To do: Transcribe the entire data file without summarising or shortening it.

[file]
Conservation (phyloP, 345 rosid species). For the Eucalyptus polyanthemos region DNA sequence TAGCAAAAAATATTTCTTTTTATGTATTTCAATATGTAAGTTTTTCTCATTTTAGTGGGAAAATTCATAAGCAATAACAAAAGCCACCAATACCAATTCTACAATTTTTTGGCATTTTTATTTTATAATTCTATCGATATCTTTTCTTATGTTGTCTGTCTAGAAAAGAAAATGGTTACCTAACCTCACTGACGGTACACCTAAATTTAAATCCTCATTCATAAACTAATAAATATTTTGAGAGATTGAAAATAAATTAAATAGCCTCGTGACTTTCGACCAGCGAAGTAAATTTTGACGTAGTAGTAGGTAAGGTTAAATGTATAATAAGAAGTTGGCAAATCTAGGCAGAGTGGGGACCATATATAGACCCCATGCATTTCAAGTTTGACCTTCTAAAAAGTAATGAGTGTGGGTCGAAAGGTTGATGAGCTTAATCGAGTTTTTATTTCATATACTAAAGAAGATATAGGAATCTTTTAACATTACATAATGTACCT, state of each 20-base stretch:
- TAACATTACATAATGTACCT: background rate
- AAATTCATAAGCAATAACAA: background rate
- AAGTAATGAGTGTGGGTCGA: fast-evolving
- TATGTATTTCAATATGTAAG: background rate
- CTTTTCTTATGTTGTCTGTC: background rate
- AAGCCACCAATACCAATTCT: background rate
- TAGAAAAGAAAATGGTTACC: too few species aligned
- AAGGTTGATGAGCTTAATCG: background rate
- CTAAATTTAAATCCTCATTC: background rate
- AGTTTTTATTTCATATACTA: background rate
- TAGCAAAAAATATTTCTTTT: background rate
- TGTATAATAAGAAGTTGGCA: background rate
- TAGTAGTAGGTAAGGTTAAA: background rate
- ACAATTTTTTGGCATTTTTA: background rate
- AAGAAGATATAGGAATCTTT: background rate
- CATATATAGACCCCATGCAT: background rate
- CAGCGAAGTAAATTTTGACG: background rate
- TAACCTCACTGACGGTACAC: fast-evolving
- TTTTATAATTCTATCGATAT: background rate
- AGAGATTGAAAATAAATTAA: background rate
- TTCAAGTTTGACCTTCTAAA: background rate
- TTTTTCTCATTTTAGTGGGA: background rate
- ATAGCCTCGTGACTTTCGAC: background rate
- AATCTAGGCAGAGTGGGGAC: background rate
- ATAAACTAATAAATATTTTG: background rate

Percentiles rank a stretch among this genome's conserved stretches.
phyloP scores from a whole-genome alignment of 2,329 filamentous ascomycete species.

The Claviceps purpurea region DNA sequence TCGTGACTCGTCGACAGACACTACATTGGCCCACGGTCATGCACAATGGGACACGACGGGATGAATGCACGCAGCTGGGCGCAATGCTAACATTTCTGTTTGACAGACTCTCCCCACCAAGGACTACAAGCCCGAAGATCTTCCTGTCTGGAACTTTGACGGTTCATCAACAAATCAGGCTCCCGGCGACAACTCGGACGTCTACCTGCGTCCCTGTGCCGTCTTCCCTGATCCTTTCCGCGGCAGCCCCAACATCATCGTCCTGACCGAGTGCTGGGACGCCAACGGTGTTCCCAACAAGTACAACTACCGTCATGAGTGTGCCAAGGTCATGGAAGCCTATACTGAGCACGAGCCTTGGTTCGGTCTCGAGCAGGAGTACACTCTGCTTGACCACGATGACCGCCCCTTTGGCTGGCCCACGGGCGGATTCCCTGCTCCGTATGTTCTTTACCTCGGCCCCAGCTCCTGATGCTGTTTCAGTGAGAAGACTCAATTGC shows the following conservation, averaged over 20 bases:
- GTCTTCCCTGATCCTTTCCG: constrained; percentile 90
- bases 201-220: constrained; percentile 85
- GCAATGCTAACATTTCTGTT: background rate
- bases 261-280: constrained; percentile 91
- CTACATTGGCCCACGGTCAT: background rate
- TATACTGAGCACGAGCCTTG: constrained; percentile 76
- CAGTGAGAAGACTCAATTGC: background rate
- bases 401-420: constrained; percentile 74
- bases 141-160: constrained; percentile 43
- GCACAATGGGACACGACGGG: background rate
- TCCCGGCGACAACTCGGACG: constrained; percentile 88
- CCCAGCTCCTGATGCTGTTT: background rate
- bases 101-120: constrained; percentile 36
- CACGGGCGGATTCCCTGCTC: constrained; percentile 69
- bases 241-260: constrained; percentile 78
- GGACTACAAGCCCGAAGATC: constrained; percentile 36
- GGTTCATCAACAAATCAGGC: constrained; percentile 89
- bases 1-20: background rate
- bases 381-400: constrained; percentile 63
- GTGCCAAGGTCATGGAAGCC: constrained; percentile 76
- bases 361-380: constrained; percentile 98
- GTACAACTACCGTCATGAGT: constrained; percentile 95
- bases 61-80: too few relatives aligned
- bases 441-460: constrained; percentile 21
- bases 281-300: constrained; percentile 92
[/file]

Conservation (phyloP, 345 rosid species). For the Eucalyptus polyanthemos region DNA sequence TAGCAAAAAATATTTCTTTTTATGTATTTCAATATGTAAGTTTTTCTCATTTTAGTGGGAAAATTCATAAGCAATAACAAAAGCCACCAATACCAATTCTACAATTTTTTGGCATTTTTATTTTATAATTCTATCGATATCTTTTCTTATGTTGTCTGTCTAGAAAAGAAAATGGTTACCTAACCTCACTGACGGTACACCTAAATTTAAATCCTCATTCATAAACTAATAAATATTTTGAGAGATTGAAAATAAATTAAATAGCCTCGTGACTTTCGACCAGCGAAGTAAATTTTGACGTAGTAGTAGGTAAGGTTAAATGTATAATAAGAAGTTGGCAAATCTAGGCAGAGTGGGGACCATATATAGACCCCATGCATTTCAAGTTTGACCTTCTAAAAAGTAATGAGTGTGGGTCGAAAGGTTGATGAGCTTAATCGAGTTTTTATTTCATATACTAAAGAAGATATAGGAATCTTTTAACATTACATAATGTACCT, state of each 20-base stretch:
- TAACATTACATAATGTACCT: background rate
- AAATTCATAAGCAATAACAA: background rate
- AAGTAATGAGTGTGGGTCGA: fast-evolving
- TATGTATTTCAATATGTAAG: background rate
- CTTTTCTTATGTTGTCTGTC: background rate
- AAGCCACCAATACCAATTCT: background rate
- TAGAAAAGAAAATGGTTACC: too few species aligned
- AAGGTTGATGAGCTTAATCG: background rate
- CTAAATTTAAATCCTCATTC: background rate
- AGTTTTTATTTCATATACTA: background rate
- TAGCAAAAAATATTTCTTTT: background rate
- TGTATAATAAGAAGTTGGCA: background rate
- TAGTAGTAGGTAAGGTTAAA: background rate
- ACAATTTTTTGGCATTTTTA: background rate
- AAGAAGATATAGGAATCTTT: background rate
- CATATATAGACCCCATGCAT: background rate
- CAGCGAAGTAAATTTTGACG: background rate
- TAACCTCACTGACGGTACAC: fast-evolving
- TTTTATAATTCTATCGATAT: background rate
- AGAGATTGAAAATAAATTAA: background rate
- TTCAAGTTTGACCTTCTAAA: background rate
- TTTTTCTCATTTTAGTGGGA: background rate
- ATAGCCTCGTGACTTTCGAC: background rate
- AATCTAGGCAGAGTGGGGAC: background rate
- ATAAACTAATAAATATTTTG: background rate

Percentiles rank a stretch among this genome's conserved stretches.
phyloP scores from a whole-genome alignment of 2,329 filamentous ascomycete species.

The Claviceps purpurea region DNA sequence TCGTGACTCGTCGACAGACACTACATTGGCCCACGGTCATGCACAATGGGACACGACGGGATGAATGCACGCAGCTGGGCGCAATGCTAACATTTCTGTTTGACAGACTCTCCCCACCAAGGACTACAAGCCCGAAGATCTTCCTGTCTGGAACTTTGACGGTTCATCAACAAATCAGGCTCCCGGCGACAACTCGGACGTCTACCTGCGTCCCTGTGCCGTCTTCCCTGATCCTTTCCGCGGCAGCCCCAACATCATCGTCCTGACCGAGTGCTGGGACGCCAACGGTGTTCCCAACAAGTACAACTACCGTCATGAGTGTGCCAAGGTCATGGAAGCCTATACTGAGCACGAGCCTTGGTTCGGTCTCGAGCAGGAGTACACTCTGCTTGACCACGATGACCGCCCCTTTGGCTGGCCCACGGGCGGATTCCCTGCTCCGTATGTTCTTTACCTCGGCCCCAGCTCCTGATGCTGTTTCAGTGAGAAGACTCAATTGC shows the following conservation, averaged over 20 bases:
- GTCTTCCCTGATCCTTTCCG: constrained; percentile 90
- bases 201-220: constrained; percentile 85
- GCAATGCTAACATTTCTGTT: background rate
- bases 261-280: constrained; percentile 91
- CTACATTGGCCCACGGTCAT: background rate
- TATACTGAGCACGAGCCTTG: constrained; percentile 76
- CAGTGAGAAGACTCAATTGC: background rate
- bases 401-420: constrained; percentile 74
- bases 141-160: constrained; percentile 43
- GCACAATGGGACACGACGGG: background rate
- TCCCGGCGACAACTCGGACG: constrained; percentile 88
- CCCAGCTCCTGATGCTGTTT: background rate
- bases 101-120: constrained; percentile 36
- CACGGGCGGATTCCCTGCTC: constrained; percentile 69
- bases 241-260: constrained; percentile 78
- GGACTACAAGCCCGAAGATC: constrained; percentile 36
- GGTTCATCAACAAATCAGGC: constrained; percentile 89
- bases 1-20: background rate
- bases 381-400: constrained; percentile 63
- GTGCCAAGGTCATGGAAGCC: constrained; percentile 76
- bases 361-380: constrained; percentile 98
- GTACAACTACCGTCATGAGT: constrained; percentile 95
- bases 61-80: too few relatives aligned
- bases 441-460: constrained; percentile 21
- bases 281-300: constrained; percentile 92